Roger White, pastor of First Baptist Church Arley, said he has seen events like this work well in his context. Over the years, the church has put on a number of car shows and turkey rodeos. White remembers story after story of people who have been drawn into the church through these types of events.
In one situation a man’s wife had been visiting the church and had been trying to get him to come with her, but she hadn’t been successful. She was hoping he would come to the car show — he had an old Corvette.
“They pulled up at the car show just as we were wrapping up,” White said, “and she came and introduced him to me, and he said, ‘I see these people walking around in these T-shirts — how can I get one?’ I told him I didn’t think we had any more.”
But then White remembered he might have one in his office. White lightheartedly asked the man if he would be willing to trade a visit to the church for a T-shirt, if White could find one.
“He said sure, and I went and got the shirt,” White said. “He put it on and said, ‘I’ll be there in the morning.’”
He was. He heard the gospel, and two months later, White baptized him.
“It was the car show that got him there,” he said.
Daniel Wilson, who has served as state evangelism director since Gilbreath retired in 2020, said evangelism strategies and methods have changed over the years, but he said he would never point to any one of them and say it doesn’t work anymore.
“As far as evangelistic efforts go, I think the more hooks you have in the water, the more fish you’re likely to catch,” he said. “As soon as I say, ‘That method of evangelism doesn’t work anymore,’ I guarantee I’ll come across someone in Alabama who’s making it work. Different techniques work in different places and for different churches.”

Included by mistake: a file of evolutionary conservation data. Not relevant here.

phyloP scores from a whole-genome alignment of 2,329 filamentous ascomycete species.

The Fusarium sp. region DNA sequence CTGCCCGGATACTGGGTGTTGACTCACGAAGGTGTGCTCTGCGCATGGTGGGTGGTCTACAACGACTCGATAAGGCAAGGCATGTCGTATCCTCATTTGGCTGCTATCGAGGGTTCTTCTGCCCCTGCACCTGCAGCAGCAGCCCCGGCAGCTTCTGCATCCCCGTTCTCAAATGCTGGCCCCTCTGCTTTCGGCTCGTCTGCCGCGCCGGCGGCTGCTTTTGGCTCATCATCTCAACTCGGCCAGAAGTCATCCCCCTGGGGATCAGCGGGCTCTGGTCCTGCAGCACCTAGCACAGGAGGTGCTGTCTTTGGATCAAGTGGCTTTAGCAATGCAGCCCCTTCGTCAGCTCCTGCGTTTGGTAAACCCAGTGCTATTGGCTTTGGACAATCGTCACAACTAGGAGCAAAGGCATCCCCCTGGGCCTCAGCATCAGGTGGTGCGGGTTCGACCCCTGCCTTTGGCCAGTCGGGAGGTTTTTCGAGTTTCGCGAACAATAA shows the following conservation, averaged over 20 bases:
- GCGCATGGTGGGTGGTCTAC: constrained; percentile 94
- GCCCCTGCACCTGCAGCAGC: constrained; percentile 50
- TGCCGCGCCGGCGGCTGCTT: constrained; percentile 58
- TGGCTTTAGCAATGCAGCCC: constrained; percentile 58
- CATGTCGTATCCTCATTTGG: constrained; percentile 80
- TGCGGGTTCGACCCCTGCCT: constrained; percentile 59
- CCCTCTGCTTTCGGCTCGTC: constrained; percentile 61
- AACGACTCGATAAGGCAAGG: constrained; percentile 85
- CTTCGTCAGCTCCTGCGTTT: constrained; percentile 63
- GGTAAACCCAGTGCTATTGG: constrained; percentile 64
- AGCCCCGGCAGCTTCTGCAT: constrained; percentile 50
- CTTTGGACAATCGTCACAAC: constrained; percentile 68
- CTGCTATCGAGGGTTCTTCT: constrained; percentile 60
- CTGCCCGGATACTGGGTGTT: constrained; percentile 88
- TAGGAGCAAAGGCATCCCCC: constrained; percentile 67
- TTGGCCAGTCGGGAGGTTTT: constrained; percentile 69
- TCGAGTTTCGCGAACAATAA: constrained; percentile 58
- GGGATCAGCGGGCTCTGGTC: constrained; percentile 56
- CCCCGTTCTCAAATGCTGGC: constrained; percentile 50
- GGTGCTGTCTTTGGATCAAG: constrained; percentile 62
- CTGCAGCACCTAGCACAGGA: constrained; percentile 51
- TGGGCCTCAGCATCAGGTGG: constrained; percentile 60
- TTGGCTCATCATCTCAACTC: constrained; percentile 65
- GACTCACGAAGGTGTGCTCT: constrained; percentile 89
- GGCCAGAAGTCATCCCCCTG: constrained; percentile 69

Wilson said no matter which way someone chooses to go about it, evangelism should be a way of life.
“It’s not a once-a-week activity or annual event at the church,” he said. “We sometimes treat evangelism as an event on the church calendar … but evangelism is not something we schedule on the calendar; we live it everywhere we go.”
Wilson said it’s a personal responsibility that each follower of Christ should take on with integrity, humility and patience.
“Evangelism is hospitable rather than argumentative. While the truth of our message is of most importance, we must be sure to share it with a whole lot of grace,” he said, noting it’s important to listen as well as speak.
It takes time to provide the biblical framework for someone to understand their need for salvation, Wilson said. “It’s absolutely important in today’s world to approach lost people from a posture of humility. The only way our message is going to be believable to non-Christians is if we are living it with sincerity and transparency.”
Whatever method a person uses, Wilson said he believes evangelism is important for Alabama Baptists because he truly believes “our hearts have been touched by God’s love.”
‘It spills over’
“God’s love has been poured out on us, and it spills over from us onto others around us,” he said. “In its simplest form, evangelism is just living out the golden rule. If I were still lost in the guilt of my sin and hopeless without Christ, I’d want someone to tell me about God’s wonderful love for me. Therefore, I’m going to share with others this awesome news that ‘God proved His love for us in that while we were still sinners, Christ died for us.’”